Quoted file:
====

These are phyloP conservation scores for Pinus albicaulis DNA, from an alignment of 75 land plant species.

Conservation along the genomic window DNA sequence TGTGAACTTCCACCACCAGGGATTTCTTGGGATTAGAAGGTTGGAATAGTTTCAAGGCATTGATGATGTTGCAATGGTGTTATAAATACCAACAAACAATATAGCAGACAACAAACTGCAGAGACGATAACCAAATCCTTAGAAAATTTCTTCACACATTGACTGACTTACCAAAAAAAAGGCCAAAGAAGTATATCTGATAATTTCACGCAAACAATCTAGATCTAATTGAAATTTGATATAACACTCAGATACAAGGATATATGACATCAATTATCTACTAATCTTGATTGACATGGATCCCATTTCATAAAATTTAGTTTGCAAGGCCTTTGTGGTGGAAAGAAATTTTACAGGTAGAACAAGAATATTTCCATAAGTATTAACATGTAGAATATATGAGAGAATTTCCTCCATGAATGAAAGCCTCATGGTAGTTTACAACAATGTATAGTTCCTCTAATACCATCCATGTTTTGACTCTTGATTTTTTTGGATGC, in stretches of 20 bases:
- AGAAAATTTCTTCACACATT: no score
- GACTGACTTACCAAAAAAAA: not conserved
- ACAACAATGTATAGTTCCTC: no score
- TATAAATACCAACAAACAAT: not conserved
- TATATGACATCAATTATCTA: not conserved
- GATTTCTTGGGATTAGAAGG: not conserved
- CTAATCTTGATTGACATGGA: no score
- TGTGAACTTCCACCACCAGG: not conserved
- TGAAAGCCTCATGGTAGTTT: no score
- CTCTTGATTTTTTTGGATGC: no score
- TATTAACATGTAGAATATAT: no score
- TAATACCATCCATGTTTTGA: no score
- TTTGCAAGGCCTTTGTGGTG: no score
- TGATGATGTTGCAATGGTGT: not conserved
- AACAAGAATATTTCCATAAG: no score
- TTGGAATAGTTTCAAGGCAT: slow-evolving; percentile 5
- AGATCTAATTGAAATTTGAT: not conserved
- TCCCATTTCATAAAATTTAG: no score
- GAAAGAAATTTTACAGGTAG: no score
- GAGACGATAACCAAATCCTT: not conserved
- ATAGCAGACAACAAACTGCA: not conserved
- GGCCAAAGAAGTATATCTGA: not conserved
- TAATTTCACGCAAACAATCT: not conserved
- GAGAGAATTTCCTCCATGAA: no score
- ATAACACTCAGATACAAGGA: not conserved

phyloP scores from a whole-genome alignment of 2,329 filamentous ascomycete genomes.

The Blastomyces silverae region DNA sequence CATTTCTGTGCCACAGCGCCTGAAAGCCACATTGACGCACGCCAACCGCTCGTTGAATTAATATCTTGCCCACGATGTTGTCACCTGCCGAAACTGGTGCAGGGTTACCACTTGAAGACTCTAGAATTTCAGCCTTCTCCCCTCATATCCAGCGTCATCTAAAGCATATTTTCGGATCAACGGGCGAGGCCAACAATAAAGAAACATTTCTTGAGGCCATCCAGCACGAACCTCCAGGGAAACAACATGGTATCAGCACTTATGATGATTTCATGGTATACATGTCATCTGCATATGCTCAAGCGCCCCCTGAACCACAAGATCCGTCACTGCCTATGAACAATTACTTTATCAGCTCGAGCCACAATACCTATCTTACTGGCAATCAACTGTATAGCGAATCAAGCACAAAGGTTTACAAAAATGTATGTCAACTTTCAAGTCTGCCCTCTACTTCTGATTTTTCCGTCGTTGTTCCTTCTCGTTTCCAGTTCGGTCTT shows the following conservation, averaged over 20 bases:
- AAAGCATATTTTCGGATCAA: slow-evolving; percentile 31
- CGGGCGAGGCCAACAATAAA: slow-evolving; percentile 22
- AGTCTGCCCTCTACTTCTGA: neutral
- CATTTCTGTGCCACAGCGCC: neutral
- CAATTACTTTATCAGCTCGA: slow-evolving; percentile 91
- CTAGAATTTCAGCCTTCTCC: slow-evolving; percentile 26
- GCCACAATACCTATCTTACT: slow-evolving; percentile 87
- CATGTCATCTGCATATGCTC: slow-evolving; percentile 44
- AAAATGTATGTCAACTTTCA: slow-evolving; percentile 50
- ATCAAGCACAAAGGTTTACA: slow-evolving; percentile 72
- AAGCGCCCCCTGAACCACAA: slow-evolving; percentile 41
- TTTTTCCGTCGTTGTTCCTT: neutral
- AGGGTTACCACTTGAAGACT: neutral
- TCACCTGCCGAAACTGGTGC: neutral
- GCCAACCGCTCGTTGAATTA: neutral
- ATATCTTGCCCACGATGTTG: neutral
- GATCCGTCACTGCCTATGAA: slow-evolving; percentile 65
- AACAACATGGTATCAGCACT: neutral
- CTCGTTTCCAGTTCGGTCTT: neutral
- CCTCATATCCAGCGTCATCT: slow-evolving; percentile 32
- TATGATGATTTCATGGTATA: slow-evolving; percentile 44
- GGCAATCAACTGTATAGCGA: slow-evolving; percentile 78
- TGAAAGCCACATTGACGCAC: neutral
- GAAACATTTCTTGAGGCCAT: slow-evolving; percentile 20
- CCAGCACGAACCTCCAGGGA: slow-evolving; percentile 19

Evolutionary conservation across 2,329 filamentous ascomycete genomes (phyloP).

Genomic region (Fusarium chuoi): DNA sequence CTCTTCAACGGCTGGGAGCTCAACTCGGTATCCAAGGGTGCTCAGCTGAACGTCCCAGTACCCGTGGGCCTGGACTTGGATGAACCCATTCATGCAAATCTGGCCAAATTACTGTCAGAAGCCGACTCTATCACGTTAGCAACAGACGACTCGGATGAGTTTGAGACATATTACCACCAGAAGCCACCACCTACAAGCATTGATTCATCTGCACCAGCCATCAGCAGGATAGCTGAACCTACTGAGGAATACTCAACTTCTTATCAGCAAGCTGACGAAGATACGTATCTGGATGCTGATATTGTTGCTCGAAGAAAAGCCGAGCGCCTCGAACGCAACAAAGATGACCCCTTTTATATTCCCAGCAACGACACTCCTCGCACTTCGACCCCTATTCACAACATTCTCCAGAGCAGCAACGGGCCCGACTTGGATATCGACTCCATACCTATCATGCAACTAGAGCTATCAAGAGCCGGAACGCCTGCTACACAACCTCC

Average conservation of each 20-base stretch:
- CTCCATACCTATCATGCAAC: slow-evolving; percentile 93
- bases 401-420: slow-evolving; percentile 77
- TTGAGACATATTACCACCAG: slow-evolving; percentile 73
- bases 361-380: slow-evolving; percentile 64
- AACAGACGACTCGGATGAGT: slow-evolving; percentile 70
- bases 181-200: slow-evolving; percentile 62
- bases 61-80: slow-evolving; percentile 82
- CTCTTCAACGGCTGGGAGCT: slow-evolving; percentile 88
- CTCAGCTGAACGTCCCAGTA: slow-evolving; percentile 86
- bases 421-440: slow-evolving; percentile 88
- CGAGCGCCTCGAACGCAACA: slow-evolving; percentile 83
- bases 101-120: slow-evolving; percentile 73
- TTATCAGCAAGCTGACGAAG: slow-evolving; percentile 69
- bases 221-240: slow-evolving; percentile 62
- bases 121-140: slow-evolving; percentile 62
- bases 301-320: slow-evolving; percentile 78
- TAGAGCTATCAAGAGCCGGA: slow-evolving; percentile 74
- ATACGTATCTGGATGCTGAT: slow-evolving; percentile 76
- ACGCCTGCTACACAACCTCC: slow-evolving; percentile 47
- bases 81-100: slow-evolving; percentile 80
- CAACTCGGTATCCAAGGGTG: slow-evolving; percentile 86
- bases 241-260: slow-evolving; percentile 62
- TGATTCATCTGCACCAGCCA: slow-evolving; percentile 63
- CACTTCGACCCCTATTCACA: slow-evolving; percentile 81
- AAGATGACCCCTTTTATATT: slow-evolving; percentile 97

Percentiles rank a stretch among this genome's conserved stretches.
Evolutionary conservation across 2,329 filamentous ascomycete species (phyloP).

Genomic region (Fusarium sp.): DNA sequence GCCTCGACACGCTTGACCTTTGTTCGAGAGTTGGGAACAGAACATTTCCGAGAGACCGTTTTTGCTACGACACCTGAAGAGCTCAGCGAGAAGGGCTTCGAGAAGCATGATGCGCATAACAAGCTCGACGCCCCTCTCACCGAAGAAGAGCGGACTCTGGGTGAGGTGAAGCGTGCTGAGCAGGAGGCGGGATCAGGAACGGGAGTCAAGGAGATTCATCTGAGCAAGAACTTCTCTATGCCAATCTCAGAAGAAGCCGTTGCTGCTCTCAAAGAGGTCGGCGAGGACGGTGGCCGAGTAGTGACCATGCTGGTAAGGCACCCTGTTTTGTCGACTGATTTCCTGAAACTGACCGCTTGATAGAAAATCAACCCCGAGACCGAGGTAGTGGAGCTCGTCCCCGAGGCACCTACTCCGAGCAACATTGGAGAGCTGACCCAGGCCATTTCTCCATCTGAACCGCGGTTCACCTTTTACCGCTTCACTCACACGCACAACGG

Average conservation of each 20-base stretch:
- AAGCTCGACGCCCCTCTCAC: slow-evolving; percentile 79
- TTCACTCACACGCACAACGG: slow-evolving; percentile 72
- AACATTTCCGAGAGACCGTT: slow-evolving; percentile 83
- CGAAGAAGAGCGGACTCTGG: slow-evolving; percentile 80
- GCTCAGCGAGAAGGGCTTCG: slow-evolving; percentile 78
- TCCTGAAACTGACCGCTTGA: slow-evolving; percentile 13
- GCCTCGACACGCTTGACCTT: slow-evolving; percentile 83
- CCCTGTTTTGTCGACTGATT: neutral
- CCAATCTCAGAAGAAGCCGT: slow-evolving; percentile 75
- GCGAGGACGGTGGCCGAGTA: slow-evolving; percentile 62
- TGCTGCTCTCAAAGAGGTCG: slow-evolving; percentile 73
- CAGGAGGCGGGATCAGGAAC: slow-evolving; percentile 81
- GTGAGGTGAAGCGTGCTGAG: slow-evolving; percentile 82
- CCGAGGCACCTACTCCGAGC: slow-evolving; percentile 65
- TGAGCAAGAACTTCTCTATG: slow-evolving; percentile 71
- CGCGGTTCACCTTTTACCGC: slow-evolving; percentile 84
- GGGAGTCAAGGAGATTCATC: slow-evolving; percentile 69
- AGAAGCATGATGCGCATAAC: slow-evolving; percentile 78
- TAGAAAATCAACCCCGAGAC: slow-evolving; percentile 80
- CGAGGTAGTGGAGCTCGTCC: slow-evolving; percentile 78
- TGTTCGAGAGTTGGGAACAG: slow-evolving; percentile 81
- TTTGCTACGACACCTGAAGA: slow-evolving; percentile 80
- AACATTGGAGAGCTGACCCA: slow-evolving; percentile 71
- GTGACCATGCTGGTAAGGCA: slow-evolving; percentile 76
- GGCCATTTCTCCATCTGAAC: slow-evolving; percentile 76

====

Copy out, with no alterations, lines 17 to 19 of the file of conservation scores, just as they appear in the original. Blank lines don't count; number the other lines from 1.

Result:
- AACAAGAATATTTCCATAAG: no score
- TTGGAATAGTTTCAAGGCAT: slow-evolving; percentile 5
- AGATCTAATTGAAATTTGAT: not conserved